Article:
Sometimes I come to a situation, a crisis, or even a Sunday with a feeling like I don’t know what to do. I don’t have the experience, the skill, or the knowledge to draw upon. I have no idea how to make things work. I reach the end of myself and see my limitations. These, though, are precisely the times when God seems to act most. When I say to him I have no idea what I am to do – so this one is up to you. When I say to him – God, this is bigger than me, so it needs you. When I embrace the fact that God I am small and broken – but accept the fact that even in my weakness God wants to use me. And he wants to use you even with your weaknesses and limitations.

This isn’t about excusing sin and failures of that sort. This is about realizing that we are not God, that we are not perfect, that we do not know everything, or know how to act in every situation. This isn’t to be lamented but embraced because when we embrace the fact we have limits we embrace the fact that God doesn’t.

It is only when we acknowledge our limitations that we also acknowledge our need and dependency on God. As I said I am not sufficiently amazing, wise, or skilled to succeed without God. I need God each and everyday in my life, work, and in his church if I am to be faithful. I cannot rely on myself, my limits remind me of my desperate need for God.

So for you – when you come up to your limits – what do you do? Do you embrace them as a moment for God to work? Do you embrace them as a reminder of our dependency on the Spirit that lives and moves in us? Or do you avoid it, deny it, or try to compensate for it?

My suggestion is this – the next time you come to the end of yourself, embrace that fact because it is often the beginning of the work of God.

The God of Limits

limitsUsually we think of God as unlimited in everything. And in a traditional sense I think this is true and good. That his love is limitless, that his power is vast, and his forgiveness faithful and overflowing.

The trouble is that we forget that Jesus had limits, so we forget or pretend that we don’t have limits. The point is that if the Son of God had limits and created healthy boundaries on earth so should we as his followers. I know that it might seem weird to think of Jesus having limits, but that’s what the Gospels seem to point to. Jesus didn’t heal everyone there was. Jesus didn’t convince and save everyone around him. Jesus wasn’t able to change everyone. Jesus got tired. Jesus retreated. Jesus got frustrated with the disciples. Jesus had limits and he knew it.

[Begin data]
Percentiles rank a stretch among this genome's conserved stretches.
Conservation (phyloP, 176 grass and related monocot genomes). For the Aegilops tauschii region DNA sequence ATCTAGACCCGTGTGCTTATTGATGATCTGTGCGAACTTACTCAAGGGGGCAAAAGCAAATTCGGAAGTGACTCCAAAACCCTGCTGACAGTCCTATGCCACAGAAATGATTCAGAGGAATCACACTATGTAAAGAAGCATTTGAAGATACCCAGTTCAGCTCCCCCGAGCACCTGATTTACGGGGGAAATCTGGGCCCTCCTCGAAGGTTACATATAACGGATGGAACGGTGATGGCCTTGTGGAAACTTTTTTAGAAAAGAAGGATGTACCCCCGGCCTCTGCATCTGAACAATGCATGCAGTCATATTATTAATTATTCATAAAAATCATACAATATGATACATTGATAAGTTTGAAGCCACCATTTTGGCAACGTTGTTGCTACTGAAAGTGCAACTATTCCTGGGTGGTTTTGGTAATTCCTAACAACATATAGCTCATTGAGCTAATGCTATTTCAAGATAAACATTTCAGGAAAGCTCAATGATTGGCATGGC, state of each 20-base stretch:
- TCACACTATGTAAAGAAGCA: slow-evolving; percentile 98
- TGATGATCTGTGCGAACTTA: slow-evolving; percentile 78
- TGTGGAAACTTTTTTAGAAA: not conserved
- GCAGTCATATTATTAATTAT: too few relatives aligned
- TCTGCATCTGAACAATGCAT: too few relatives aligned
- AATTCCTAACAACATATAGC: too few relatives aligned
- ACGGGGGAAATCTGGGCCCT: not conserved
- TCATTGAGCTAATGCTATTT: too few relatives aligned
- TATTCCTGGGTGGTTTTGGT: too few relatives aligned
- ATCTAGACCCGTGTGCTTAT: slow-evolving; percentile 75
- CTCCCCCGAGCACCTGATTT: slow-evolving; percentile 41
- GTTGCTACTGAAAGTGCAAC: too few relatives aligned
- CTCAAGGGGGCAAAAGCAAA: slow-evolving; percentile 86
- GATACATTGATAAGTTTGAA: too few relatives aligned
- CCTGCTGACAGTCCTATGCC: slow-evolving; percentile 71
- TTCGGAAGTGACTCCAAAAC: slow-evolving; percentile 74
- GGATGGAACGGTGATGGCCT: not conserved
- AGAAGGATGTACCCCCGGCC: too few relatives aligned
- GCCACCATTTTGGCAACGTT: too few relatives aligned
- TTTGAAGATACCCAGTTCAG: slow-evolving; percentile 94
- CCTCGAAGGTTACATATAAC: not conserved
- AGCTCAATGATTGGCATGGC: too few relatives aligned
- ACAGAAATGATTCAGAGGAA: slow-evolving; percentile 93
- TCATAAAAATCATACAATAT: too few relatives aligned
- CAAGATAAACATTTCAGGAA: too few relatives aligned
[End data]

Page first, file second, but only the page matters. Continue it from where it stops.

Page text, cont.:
The problem is that Christians, and pastors especially, forget that we have natural limits. We forget that we can’t save everyone, and having healthy boundaries isn’t a bad thing, it’s a necessary thing. The problem is that we believe it is our “mission” to change the world and save as many as possible, even at the expense of our families, friends, and personal health. The problem with that is twofold: first it’s not our mission, it’s God’s; second not respecting our natural limits and boundaries doesn’t follow Jesus’ example. Jesus got tired and retreated. Jesus provided for his family. Jesus as a human being had limits because all of humanity has limits. This is not a bad thing, in fact it is a wonderful thing. The limitless God above, wants to use us even with our limits, but we must recognize that we each have limits. I can’t meet with everyone. I can’t save everyone. I can’t give to everyone. Sometimes I have to say no. Sometimes I need to not check my emails. Sometimes I need to trust that God can handle things without me for a while.

Parker Palmer writes, “Self-care is never a selfish act – it is simply stewardship of the only gift I have, the gift I was put on earth to offer to others. Anytime we can listen to our true self and give it the care it requires, we do so not only for ourselves, but for the many others who lives we touch.”

I think he’s right, because that truth flows from the life of Jesus. Jesus didn’t run himself ragged, burnout, and falter because he took care of himself so he could accomplish something greater than himself. That’s our calling too. To take care of ourselves so we can accomplish something greater than ourselves.

So today take care of yourself, in ways that make sense for you: rest, pray, play, take a walk, read, cook a good meal, say no to something. Become aware of limits, and don’t worry about overcoming them, trust in God to work within them.